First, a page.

The Federal Trade Commission (FTC) has reached agreement with Google on the terms of a consent decree that will levy a $22.5 million fine against Google for bypassing the privacy settings of Apple’s Safari browser, according to reports.
The decree will allow Google to settle with the commission without admitting any liability, Reuters reported. The official announcement is expected within days.
The case was the result of allegations earlier this year that Google used code to bypass Safari privacy settings that blocked user tracking cookies by default. The code enabled the browser to accept cookies. Google disabled the code soon after reports of the issue surfaced, stating at the time the situation was unintentional and that the ad cookies did not collect personal information.
The company also changed a page in its help center that provided inaccurate information to Safari users about cookies.
A Google spokesperson declined to discuss the specifics of the situation with eWEEK. However, the company reiterated its commitment to the “highest standards of privacy and security for [its] users.”
According to the spokesperson, “The FTC is focused on a 2009 help center page published more than two years before our consent decree and a year before Apple changed its cookie-handling policy. We have now changed that page and taken steps to remove the ad cookies, which collected no personal information, from Apples browsers,” the spokesperson said.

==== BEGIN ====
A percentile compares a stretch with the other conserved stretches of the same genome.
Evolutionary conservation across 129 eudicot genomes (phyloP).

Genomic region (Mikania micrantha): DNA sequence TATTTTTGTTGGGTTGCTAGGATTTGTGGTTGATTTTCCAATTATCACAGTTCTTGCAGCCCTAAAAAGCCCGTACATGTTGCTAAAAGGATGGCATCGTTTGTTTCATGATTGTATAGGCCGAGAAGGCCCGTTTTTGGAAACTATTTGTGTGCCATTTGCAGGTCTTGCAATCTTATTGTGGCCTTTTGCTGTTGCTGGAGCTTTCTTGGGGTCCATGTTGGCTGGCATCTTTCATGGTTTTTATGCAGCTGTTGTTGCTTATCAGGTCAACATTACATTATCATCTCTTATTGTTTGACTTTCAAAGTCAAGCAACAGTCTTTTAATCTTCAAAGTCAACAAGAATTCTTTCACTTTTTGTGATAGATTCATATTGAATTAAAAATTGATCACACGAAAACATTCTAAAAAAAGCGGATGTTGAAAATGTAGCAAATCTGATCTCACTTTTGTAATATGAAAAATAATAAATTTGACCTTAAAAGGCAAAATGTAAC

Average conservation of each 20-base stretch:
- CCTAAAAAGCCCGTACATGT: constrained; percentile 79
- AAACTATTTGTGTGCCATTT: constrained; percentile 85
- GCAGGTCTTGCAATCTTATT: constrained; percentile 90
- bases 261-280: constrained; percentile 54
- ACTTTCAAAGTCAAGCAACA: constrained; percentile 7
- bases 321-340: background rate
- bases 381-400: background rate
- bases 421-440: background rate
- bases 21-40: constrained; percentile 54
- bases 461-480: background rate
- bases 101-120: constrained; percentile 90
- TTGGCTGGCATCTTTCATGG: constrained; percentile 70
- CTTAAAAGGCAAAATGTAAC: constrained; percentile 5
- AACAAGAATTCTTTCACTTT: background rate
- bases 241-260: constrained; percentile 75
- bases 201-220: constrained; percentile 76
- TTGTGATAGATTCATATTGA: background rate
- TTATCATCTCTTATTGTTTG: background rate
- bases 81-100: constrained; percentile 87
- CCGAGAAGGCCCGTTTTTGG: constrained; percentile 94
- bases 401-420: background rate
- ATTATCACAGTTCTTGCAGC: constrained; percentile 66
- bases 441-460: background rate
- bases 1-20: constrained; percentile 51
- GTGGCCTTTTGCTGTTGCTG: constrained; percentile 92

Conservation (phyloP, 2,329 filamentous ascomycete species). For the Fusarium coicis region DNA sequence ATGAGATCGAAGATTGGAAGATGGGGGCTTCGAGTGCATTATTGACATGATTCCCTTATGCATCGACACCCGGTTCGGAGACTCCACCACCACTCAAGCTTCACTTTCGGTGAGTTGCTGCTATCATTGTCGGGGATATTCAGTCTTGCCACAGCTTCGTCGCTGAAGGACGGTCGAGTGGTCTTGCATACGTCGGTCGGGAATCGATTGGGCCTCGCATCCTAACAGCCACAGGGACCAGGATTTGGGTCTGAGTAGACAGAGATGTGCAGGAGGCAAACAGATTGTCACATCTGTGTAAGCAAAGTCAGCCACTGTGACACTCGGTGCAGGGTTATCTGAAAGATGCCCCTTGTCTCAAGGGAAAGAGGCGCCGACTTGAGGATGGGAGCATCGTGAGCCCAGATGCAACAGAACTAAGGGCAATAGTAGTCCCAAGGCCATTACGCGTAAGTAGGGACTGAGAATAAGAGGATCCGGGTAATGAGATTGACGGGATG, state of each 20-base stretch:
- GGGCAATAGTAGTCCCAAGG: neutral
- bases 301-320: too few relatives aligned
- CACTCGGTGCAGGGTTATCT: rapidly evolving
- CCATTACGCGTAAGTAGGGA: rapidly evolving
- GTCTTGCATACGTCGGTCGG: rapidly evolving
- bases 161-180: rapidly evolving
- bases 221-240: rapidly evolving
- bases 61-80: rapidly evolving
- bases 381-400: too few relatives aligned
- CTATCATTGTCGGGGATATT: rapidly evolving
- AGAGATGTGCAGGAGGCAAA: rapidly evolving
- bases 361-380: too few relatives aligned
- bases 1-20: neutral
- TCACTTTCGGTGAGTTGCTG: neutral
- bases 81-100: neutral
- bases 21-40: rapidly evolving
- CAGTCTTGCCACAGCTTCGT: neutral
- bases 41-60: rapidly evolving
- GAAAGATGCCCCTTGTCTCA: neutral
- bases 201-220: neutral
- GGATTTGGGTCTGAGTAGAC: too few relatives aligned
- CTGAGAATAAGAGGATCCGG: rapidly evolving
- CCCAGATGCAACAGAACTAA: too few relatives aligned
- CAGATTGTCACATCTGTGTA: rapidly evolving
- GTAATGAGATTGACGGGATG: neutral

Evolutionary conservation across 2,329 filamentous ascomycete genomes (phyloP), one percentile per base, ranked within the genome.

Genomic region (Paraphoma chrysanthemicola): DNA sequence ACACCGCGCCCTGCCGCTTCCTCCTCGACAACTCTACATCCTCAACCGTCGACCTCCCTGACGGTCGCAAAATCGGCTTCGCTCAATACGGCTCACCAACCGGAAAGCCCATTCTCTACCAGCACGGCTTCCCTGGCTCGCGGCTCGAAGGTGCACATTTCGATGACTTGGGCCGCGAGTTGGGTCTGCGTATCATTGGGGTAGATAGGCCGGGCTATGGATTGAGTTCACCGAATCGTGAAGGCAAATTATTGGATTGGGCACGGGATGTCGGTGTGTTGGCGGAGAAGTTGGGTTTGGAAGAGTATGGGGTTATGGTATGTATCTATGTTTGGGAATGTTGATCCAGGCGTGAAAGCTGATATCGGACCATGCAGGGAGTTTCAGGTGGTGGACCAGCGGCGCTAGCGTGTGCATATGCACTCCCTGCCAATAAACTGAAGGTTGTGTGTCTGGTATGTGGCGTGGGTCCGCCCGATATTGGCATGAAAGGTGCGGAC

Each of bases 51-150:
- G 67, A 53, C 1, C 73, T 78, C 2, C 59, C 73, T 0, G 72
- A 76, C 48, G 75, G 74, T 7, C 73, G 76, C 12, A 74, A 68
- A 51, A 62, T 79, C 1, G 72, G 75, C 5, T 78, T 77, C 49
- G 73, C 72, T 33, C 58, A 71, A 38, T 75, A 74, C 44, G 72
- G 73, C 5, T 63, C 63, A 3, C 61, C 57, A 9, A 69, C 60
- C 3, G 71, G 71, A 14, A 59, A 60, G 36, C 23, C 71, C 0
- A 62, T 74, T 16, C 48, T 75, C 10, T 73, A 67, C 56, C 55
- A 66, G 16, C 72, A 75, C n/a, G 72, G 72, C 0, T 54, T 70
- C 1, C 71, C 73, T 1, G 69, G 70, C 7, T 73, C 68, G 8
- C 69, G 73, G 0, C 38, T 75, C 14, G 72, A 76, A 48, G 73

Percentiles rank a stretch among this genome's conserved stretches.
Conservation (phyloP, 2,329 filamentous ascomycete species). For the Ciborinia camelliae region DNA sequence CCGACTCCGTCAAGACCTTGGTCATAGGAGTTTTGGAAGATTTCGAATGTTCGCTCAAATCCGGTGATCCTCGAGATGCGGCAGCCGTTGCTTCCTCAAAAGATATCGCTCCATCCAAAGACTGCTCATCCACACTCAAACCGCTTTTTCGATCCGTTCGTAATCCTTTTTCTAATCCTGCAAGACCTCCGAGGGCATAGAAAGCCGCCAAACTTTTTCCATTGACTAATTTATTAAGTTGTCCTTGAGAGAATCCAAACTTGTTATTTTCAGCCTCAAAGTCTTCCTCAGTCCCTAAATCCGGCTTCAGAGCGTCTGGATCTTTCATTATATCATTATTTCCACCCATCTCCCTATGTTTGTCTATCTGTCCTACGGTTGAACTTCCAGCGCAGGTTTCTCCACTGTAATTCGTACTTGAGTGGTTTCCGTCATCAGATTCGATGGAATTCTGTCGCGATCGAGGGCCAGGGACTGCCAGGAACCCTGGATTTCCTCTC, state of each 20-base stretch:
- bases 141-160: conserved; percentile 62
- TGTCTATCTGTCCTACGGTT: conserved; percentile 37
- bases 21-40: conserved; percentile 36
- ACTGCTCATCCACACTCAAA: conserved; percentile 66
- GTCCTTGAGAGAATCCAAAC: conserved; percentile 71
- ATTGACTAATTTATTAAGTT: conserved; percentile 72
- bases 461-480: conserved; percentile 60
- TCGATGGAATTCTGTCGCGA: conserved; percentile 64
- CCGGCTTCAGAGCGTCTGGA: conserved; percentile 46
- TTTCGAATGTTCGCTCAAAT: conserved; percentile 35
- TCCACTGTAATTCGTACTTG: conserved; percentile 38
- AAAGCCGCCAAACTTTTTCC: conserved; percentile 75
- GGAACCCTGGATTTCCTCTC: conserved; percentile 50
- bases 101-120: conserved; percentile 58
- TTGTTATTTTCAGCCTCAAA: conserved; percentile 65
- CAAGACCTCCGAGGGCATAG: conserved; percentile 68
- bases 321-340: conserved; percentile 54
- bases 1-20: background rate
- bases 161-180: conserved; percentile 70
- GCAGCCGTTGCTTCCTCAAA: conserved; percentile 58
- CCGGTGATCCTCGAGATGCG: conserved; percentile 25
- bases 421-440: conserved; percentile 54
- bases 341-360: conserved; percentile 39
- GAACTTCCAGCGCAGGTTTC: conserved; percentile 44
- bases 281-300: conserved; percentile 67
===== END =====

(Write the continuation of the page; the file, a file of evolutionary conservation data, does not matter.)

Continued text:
If the FTC publishes consent decree as described, the $22.5 million fine will be just the latest entry in a long list of privacy battles between Google and government regulators. In 2011, Google settled with FTC regarding privacy complaints about its Google Buzz social network. As part of that settlement, Google agreed to adopt a privacy program as well as submit to an independent privacy audit every other year for the next two decades.
In April, the Federal Communications Commission (FCC) fined Google $25,000 after finding the company “deliberately impeded and delayed” an investigation into how it collected data for Google StreetView, a technology featured in Google Maps and Google Earth that provides a panoramic view from positions on streets across the world. After the FCC fine, the Electronic Privacy Information Center (EPIC) wrote a letter to the U.S. Attorney Generals Office requesting an investigation into Google to determine if any laws had been broken.